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Looks like Prodi is also having problems with illegal immigration: 16.000 illegal immigrants have arrived only this year, to the Italian and little island of Lampedusa. His proposals, “ambiguous and contradictory“, are a good reflection of the several political parties which conform Italian Government nowadays. “Il Professore” has reduced from 10 to 5 years the time to grant Italian citizenship to foreigners. But this is the first step: the Social Security Minister, the Communist Paolo Ferrero, announced unilaterally a regularization which would be greater than the one Zapatero made in Spain [my goodness… another non-existent human being…].

Yesterday, Giuliano Amato, Italian Interior Minister , announced a new law. Spanish newspaper writes that it consists, basically, in abolishing the “Fini-Bossi” Act, but without any alternative measures to contain the arrival of the illegal immigrants to Italy. Yahoo News! Italy has titled their information “Amato: Sponsor per immigrati“, that is, “Amato: the immigrants’ sponsor” (via Italian blog Fard Times).

Italian Newspaper Il Corriere della Sera also writes about this: Italian immigrants will need an sponsor. According to Italian newspaper,

the Government is going to let enter in Italy only the immigrants that have taken Italian classes, a formation course for the job. Only immigrants in those lists could be admitted. BUT, instead of letting immigrants come only from countries  that would readmitting their citizens [as it is now], now this wouldn’t be necessary.

There will also be “sponsors that engage themselves financially with guarantees“. If they arrive to Italy and do not work, then these sponsors, whether associations, Chambers of Commerce, etc. would have to pay their contributions.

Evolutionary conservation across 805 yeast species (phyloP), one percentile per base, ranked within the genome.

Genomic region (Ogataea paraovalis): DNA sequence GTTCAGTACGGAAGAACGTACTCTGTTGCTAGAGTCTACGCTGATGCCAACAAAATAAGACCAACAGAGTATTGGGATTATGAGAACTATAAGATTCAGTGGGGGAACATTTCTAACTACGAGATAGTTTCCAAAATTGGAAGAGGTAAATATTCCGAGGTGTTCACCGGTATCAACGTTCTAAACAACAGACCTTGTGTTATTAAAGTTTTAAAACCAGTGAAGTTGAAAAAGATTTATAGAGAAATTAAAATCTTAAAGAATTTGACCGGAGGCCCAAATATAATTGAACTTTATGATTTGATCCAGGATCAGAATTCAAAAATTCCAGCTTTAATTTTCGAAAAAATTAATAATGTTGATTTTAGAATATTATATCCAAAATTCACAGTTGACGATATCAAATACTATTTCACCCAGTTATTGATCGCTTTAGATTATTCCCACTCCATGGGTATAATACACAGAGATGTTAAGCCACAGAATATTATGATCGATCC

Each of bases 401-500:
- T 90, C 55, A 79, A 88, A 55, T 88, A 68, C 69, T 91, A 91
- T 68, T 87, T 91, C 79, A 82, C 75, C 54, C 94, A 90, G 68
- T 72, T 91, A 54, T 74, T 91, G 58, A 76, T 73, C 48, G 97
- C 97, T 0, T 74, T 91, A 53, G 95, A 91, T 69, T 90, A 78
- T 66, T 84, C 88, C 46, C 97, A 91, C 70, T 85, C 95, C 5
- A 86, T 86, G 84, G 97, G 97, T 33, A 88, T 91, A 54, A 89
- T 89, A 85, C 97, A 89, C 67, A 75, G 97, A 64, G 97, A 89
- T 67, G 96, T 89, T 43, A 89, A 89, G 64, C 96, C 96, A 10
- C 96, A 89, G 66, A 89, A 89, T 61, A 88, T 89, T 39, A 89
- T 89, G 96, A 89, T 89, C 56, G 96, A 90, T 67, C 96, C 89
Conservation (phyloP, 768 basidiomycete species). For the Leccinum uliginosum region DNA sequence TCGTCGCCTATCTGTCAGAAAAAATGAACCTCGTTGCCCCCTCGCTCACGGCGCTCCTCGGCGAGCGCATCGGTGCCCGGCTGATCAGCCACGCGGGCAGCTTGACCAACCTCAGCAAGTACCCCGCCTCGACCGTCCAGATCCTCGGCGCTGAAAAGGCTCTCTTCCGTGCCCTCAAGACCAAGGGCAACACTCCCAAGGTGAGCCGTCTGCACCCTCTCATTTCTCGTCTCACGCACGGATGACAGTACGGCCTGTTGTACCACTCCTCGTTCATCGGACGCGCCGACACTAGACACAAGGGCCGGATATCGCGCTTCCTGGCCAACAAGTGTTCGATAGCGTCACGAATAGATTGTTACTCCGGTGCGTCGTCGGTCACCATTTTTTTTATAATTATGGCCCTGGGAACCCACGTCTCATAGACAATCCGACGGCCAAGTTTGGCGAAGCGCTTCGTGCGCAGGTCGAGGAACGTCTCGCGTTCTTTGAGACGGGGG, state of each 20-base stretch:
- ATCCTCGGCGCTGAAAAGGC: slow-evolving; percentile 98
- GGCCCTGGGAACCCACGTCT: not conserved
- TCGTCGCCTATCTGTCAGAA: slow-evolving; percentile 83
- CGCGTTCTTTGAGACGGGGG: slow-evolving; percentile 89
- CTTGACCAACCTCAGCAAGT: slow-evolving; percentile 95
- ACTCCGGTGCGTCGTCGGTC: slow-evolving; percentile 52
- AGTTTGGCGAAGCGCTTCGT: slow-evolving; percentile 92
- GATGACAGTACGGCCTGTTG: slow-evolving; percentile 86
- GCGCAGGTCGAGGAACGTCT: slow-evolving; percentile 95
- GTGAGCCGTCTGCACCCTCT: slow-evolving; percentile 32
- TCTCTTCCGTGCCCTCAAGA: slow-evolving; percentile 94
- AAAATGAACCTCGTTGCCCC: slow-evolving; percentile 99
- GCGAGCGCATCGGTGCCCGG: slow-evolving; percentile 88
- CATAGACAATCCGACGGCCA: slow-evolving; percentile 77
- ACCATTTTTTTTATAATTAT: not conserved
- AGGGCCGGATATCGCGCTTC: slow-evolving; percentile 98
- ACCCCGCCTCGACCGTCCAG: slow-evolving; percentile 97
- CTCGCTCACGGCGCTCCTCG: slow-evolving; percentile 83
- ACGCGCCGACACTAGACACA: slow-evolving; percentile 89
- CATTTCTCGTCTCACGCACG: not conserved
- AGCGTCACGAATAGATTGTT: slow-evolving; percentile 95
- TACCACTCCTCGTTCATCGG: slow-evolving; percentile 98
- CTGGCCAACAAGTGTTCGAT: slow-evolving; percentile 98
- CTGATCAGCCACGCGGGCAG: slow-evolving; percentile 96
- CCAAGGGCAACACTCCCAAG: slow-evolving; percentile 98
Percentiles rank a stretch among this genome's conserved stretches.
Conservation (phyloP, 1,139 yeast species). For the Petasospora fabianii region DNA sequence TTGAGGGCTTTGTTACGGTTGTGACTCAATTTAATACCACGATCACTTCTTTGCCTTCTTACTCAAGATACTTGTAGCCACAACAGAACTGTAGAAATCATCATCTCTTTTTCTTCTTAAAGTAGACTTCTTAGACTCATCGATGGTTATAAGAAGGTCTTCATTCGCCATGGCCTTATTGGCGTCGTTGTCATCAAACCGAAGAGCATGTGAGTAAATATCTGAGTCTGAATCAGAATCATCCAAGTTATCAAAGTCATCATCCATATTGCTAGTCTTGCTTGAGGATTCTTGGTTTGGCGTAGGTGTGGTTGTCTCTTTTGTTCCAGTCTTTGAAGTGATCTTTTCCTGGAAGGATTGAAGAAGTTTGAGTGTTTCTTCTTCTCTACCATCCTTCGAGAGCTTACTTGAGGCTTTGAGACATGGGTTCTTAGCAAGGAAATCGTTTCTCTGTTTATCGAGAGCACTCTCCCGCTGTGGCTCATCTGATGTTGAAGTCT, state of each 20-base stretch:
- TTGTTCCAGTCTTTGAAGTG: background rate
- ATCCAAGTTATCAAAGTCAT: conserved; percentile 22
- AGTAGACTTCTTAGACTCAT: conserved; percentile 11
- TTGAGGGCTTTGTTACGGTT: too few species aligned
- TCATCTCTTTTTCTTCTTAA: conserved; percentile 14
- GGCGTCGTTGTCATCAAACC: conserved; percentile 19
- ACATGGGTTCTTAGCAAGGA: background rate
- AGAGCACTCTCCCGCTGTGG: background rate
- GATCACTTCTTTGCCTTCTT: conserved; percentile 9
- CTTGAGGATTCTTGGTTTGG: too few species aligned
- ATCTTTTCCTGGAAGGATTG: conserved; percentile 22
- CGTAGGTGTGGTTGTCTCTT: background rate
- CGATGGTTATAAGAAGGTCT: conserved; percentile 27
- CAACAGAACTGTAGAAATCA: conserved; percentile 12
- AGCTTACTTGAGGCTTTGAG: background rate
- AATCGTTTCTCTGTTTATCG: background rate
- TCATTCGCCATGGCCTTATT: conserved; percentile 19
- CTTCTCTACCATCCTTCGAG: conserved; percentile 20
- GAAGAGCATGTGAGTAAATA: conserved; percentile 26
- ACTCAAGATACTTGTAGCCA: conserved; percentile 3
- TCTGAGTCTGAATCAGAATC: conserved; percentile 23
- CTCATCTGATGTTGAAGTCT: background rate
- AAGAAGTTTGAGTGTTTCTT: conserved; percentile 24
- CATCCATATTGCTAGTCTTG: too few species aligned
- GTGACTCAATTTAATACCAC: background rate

He also announced system of “voluntary repatriations“, which would be of a lower cost than to have them in jail.

Firstly, I think these measures are a little bit naïf: Does he really think they are going to return voluntarily to their countries of origin once they have arrived to El Dorado? I am not really sure. And what methods are they going to use if they are not willing to return?

Secondly, who is going to pay the guarantees of these sponsors? Italian contributor? Countries of origin? This is important to know, because of the cost to the average citizen the measure can have.

Thirdly, the idea of making the would-be immigrants take classes of Italian and to specialise in their future jobs, is a very good one. But, do they think that if people can arrive without any kind of these requirements and stay in the country, are they going to fulfill them? I mean, you want to come to Europe where jobs are very easy to find and everyone lives really well [or so they are saying to the would-be immigrants]. There are some friends of yours who have arrived here without any requirements and are working here. Remember Mohammed,  the Moroccan immigrant in Spain:

France is a racist country. Italy, on the contrary is ideal. If you work without bothering, Police just leaves you alone. In Spain, by contrast, if you are detained, you are thrown into jail“.

If you work, whether being legal or illegal, -should be added- without bothering… I do not know, I am not very optimistic about this. And what would be the solution if instead of entering through Italy they have entered through Spain and have gone to Italy afterwards?

And lastly, what is going to say Paolo Ferrero, the regularization man, about this “restrictive” law?

Thanks to enzo, for the help with translation.

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Yesterday I wrote about Russians being accused of a coup which intended to change the Georgian Government. Today, from the blog Taking Aim, Georgia has surrounded the Russian Army Headquarters in Tbilisi.

Have found two blogs which seem to be really good.